Perry Municipal Airport (Oklahoma)

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Perry Municipal Airport
Perry Municipal Airport-OK-20Feb1995-USGS.jpg
USGS aerial image, 1995
Summary
Airport type Public
Owner City of Perry
Serves Perry, Oklahoma
Elevation AMSL 1,002 ft / 305 m
Coordinates 36°23′08″N 097°16′38″W / 36.38556°N 97.27722°W / 36.38556; -97.27722
Runways
Direction Length Surface
ft m
17/35 5,110 1,558 Asphalt
Statistics (2009)
Aircraft operations 30,000
Based aircraft 21

Perry Municipal Airport (FAA LID: F22) is a city-owned public-use airport located five nautical miles (9 km) north of the central business district of Perry, a city in Noble County, Oklahoma, United States.[1] This airport is included in the FAA's National Plan of Integrated Airport Systems for 2009–2013, which categorized it as a general aviation facility.[2]

History[edit]

Established as Noble Army Airfield and activated on 11 February 1942. Assigned to the USAAF Gulf Coast Training Center (later Central Flying Training Command) as a basic (level 1) pilot training airfield. Operated by the Enid Flying School as an auxiliary to Enid Army Airfield.

Flying training was performed with Fairchild PT-19s as the primary trainer. Also had several PT-17 Stearmans and a few P-40 Warhawks assigned. Inactivated 28 October with the drawdown of AAFTC's pilot training program and was declared surplus and turned over to the Army Corps of Engineers. Eventually discharged to the War Assets Administration (WAA) and deeded to the City of Perry as a commercial airport. [3] [4] [5]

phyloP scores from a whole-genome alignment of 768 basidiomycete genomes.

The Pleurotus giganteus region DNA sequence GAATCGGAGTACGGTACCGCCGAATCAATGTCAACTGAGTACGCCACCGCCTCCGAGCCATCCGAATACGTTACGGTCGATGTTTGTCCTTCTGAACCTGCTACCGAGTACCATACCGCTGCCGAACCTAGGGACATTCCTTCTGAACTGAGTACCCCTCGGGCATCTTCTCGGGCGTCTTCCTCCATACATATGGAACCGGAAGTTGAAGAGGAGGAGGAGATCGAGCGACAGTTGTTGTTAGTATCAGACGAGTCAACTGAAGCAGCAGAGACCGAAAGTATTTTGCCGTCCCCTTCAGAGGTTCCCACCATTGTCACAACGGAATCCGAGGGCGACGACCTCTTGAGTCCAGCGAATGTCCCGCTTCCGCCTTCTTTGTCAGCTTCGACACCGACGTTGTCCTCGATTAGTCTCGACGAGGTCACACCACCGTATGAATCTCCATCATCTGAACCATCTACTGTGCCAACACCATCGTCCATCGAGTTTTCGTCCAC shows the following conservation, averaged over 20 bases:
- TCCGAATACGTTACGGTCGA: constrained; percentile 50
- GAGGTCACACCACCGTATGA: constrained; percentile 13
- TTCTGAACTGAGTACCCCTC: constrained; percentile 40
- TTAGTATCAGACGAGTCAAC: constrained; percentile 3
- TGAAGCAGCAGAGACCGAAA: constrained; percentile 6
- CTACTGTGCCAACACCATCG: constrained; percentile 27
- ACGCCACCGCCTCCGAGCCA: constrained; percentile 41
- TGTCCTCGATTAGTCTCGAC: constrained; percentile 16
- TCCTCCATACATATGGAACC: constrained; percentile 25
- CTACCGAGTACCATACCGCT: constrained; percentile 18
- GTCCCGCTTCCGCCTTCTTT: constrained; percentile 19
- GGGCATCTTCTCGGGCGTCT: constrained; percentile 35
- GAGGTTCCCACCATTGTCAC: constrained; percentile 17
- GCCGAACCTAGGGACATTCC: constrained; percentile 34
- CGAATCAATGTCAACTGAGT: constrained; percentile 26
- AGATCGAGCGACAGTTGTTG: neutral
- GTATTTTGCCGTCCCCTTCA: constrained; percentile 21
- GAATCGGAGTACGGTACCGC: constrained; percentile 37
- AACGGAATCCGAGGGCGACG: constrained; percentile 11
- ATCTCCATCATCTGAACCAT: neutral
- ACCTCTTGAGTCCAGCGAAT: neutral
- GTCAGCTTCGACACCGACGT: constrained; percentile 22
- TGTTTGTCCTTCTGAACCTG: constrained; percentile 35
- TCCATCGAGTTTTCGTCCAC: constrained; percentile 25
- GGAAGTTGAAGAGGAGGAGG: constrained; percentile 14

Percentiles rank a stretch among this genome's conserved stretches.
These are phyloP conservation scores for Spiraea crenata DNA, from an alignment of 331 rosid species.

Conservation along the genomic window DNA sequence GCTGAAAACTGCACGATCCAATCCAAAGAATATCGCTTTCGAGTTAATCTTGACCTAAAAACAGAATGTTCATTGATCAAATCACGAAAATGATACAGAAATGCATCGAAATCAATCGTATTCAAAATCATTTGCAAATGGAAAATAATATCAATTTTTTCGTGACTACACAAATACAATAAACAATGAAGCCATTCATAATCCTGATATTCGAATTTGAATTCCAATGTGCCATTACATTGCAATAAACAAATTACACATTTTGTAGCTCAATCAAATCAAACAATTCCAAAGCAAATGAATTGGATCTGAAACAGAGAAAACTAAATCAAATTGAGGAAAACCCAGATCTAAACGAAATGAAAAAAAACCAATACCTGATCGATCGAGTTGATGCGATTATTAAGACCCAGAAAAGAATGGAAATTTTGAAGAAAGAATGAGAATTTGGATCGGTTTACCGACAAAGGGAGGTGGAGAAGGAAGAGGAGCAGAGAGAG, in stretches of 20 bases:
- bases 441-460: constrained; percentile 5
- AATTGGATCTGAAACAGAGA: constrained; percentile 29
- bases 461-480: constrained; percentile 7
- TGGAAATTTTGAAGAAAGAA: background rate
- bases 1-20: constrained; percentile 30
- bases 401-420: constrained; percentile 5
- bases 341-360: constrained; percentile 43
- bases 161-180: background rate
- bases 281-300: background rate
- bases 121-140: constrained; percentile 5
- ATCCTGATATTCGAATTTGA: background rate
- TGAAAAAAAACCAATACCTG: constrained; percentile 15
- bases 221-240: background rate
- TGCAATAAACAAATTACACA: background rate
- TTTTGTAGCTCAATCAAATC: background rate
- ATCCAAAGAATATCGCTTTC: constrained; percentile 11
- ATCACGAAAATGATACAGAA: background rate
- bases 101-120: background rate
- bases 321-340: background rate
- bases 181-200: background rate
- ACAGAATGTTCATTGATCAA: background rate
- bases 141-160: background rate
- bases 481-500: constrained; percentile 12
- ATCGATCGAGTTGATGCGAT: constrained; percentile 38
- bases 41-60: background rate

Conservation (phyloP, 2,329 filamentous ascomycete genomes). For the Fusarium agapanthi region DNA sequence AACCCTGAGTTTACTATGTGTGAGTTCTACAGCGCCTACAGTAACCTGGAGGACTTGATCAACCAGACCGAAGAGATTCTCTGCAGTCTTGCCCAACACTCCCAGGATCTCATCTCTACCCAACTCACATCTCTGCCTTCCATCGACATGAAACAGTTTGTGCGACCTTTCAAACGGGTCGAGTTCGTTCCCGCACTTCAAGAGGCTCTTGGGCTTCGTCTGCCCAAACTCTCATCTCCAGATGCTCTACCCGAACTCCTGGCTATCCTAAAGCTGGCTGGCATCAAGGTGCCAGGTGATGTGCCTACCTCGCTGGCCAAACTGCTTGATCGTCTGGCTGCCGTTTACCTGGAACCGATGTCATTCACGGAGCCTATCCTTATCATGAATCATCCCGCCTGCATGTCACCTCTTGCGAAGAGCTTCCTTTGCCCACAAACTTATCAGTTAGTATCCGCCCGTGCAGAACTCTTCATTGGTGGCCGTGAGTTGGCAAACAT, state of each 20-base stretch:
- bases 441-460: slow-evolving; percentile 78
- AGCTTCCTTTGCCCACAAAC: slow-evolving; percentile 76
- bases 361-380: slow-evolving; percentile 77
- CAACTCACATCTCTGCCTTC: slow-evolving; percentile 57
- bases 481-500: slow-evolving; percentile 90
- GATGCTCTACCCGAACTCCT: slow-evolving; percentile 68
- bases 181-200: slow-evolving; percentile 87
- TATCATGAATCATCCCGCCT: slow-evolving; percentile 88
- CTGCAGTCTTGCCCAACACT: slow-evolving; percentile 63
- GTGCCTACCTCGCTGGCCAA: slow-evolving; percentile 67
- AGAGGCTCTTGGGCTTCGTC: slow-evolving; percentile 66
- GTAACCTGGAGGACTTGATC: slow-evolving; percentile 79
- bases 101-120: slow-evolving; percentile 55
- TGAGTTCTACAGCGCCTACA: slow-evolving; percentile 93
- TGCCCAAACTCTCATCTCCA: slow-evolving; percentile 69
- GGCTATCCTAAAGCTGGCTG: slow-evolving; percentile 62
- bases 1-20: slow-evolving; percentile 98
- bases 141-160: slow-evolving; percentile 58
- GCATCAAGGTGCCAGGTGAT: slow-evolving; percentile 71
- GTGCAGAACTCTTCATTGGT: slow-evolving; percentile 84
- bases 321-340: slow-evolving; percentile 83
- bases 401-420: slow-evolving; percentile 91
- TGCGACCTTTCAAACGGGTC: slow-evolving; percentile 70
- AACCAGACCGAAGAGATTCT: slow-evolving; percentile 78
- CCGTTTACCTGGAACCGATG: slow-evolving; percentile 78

Facilities and aircraft[edit]

Perry Municipal Airport covers an area of 800 acres (320 ha) at an elevation of 1,002 feet (305 m) above mean sea level. It has one runway designated 17/35 with an asphalt surface measuring 5,110 by 75 feet (1,558 x 23 m).[1]

For the 12-month period ending November 4, 2009, the airport had 30,000 aircraft operations, an average of 82 per day: 60% military and 40% general aviation. At that time there were 21 aircraft based at this airport: 76% single-engine, 10% multi-engine, 5% helicopter and 10% ultralight.[1]

See also[edit]

References[edit]

  1. ^ a b c d FAA Airport Master Record for F22 (Form 5010 PDF). Federal Aviation Administration. Effective 29 July 2010.
  2. ^ National Plan of Integrated Airport Systems for 2009–2013: Appendix A: Part 4 (PDF, 1.61 MB). Federal Aviation Administration. Updated 15 October 2008.
  3. ^  This article incorporates public domain material from the Air Force Historical Research Agency website http://www.afhra.af.mil/.
  4. ^ Shaw, Frederick J. (2004), Locating Air Force Base Sites History’s Legacy, Air Force History and Museums Program, United States Air Force, Washington DC, 2004.
  5. ^ Manning, Thomas A. (2005), History of Air Education and Training Command, 1942–2002. Office of History and Research, Headquarters, AETC, Randolph AFB, Texas ASIN: B000NYX3PC

External links[edit]